Sunni rebels in Iraq said on Monday they have fully captured the country's main oil refinery at Baiji, north of the capital Baghdad.
The refinery had been under siege for 10 days with the militant offensive being repulsed several times. It supplies a third of Iraq's refined fuel and the battle has already led to petrol rationing.
Insurgents led by the group Islamic State in Iraq and Syria (ISIS) have overrun a swathe of territory north and west of Baghdad including Iraq's second-biggest city, Mosul. They are bearing down on a vital dam near Haditha and have captured all border crossings to Syria and Jordan, the BBC reports.
A rebel spokesman said the Baiji refinery, in Salahuddin province, would now be handed over to local tribes to administer. The spokesman said that the advance towards Baghdad would continue.
The capture of the refinery is essential if the rebels are to keep control of the areas they have conquered and to supply Mosul with energy, the BBC reports.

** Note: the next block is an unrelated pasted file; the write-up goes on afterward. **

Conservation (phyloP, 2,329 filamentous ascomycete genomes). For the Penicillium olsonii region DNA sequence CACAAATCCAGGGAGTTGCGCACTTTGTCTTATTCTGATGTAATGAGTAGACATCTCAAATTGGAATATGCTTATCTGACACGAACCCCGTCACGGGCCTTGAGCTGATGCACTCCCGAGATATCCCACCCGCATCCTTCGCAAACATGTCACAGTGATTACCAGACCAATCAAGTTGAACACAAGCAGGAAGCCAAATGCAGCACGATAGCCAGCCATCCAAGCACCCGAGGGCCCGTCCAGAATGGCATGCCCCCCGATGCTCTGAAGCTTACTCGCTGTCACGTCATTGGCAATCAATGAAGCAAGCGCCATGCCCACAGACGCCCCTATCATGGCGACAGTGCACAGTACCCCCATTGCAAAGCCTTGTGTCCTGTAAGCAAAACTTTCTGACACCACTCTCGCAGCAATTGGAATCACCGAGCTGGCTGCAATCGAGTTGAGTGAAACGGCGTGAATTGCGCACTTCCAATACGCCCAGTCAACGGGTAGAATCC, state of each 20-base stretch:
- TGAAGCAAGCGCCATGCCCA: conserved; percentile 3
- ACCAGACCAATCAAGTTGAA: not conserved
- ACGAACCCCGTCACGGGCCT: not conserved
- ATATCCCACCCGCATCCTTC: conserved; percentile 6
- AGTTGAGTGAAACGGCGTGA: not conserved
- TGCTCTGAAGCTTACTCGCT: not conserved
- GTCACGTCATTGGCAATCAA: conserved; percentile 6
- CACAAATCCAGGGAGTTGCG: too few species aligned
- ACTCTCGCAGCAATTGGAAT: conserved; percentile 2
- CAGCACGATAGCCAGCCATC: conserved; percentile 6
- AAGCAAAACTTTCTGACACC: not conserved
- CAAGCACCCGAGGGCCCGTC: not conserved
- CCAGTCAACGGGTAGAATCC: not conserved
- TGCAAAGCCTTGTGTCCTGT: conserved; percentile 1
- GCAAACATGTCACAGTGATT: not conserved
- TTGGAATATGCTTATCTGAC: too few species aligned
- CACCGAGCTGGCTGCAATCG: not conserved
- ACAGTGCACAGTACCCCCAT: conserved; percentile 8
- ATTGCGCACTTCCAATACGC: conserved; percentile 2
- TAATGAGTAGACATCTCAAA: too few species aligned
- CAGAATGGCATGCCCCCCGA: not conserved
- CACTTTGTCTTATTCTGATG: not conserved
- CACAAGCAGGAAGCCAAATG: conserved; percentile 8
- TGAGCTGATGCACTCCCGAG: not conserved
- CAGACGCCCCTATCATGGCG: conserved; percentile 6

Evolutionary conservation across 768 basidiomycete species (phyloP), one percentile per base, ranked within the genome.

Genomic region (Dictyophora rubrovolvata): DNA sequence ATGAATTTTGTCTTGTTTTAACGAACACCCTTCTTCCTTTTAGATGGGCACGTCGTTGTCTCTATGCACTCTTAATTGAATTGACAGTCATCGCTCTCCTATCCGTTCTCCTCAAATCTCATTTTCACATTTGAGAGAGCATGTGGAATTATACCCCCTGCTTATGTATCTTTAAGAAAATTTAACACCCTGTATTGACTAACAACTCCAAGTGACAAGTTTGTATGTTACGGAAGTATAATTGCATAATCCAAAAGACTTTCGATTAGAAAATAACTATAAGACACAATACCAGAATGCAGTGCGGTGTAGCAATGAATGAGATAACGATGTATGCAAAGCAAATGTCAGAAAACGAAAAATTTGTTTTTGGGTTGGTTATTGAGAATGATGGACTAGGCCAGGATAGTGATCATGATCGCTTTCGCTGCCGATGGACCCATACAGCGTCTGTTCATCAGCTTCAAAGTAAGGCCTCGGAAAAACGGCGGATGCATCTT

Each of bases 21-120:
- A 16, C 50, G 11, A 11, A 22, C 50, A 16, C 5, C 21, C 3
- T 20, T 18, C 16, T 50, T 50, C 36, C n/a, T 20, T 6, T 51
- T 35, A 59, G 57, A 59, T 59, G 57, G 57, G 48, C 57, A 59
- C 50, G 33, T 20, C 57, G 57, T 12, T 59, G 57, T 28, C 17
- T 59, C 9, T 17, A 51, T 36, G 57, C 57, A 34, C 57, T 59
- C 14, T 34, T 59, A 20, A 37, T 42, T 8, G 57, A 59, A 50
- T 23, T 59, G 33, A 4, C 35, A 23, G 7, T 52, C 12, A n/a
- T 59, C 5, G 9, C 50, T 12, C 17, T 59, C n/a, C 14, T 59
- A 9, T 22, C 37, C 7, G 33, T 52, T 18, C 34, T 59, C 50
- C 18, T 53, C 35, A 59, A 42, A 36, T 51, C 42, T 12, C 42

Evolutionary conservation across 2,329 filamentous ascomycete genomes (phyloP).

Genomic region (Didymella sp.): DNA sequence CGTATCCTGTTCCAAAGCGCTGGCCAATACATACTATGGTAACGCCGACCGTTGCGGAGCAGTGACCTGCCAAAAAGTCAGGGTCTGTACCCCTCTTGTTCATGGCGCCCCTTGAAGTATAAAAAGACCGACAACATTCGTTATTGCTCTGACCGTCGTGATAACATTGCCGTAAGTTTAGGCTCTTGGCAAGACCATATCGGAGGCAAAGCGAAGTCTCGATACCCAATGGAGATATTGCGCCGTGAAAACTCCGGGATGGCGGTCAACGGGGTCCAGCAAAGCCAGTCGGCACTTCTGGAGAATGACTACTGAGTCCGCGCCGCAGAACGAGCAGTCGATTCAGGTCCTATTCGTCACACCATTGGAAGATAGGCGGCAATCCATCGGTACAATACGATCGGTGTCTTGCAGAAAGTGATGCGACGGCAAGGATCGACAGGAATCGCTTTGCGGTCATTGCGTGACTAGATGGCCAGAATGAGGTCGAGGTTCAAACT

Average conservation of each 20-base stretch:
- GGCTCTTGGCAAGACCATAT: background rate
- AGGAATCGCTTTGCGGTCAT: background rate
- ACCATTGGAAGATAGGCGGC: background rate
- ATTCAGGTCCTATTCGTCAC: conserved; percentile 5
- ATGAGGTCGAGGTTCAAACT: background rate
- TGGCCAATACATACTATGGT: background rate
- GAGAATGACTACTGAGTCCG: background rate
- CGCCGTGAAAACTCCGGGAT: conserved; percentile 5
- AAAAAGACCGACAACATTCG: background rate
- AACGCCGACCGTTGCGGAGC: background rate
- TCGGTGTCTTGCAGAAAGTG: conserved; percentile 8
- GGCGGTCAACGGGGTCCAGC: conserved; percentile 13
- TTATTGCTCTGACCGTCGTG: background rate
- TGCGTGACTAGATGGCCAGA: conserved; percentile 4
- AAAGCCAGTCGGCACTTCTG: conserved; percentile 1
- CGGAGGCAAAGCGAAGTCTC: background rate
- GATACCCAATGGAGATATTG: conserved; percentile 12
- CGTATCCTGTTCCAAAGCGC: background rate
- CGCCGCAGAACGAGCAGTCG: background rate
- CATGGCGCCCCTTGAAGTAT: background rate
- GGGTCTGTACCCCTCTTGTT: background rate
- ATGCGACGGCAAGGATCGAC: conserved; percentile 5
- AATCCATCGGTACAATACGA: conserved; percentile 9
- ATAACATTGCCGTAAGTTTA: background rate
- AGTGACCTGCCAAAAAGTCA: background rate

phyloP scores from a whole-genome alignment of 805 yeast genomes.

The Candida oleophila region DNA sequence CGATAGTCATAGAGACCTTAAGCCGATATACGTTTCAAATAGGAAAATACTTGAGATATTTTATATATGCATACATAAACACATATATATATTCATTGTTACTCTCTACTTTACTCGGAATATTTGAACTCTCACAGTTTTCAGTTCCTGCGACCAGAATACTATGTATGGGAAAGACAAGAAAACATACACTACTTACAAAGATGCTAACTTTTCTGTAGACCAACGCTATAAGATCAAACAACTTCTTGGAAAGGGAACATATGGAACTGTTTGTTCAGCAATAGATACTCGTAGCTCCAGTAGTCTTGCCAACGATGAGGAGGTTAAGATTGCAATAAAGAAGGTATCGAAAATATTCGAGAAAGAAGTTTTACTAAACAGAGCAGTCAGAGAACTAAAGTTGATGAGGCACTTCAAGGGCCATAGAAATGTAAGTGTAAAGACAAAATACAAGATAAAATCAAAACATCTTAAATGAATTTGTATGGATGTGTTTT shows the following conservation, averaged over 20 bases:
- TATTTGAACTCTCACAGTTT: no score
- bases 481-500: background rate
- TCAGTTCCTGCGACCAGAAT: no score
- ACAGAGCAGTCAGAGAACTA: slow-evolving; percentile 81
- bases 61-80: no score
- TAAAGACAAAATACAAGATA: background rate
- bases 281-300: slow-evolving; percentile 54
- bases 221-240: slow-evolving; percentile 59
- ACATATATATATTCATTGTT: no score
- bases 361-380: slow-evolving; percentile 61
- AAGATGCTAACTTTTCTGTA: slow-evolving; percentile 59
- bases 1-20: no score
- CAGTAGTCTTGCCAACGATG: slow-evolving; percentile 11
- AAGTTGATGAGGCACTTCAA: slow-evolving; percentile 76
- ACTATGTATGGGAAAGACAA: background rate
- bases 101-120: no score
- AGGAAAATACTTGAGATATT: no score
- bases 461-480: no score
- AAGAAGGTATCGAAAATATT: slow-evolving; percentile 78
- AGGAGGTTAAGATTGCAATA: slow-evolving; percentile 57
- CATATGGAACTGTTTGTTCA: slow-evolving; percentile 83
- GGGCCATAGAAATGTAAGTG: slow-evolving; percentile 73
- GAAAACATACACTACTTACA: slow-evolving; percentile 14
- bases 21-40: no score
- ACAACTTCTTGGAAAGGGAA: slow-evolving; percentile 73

Earlier, U Secretary of State John Kerry vowed "intense and sustained support" for Iraq after meeting key politicians in the capital, Baghdad. He said attacks by ISIS were a threat to Iraq's existence, and the next days and weeks would be critical.
Mr Kerry met Iraqi Prime Minister Nouri Maliki and also held talks with key Shia and Sunni figures.
Speaking at the US embassy, he said US support would "allow Iraqi security forces to confront [ISIS] more effectively and in a way that respects Iraq's sovereignty".
"The support will be intense, sustained, and if Iraq's leaders take the steps needed to bring the country together it will be effective."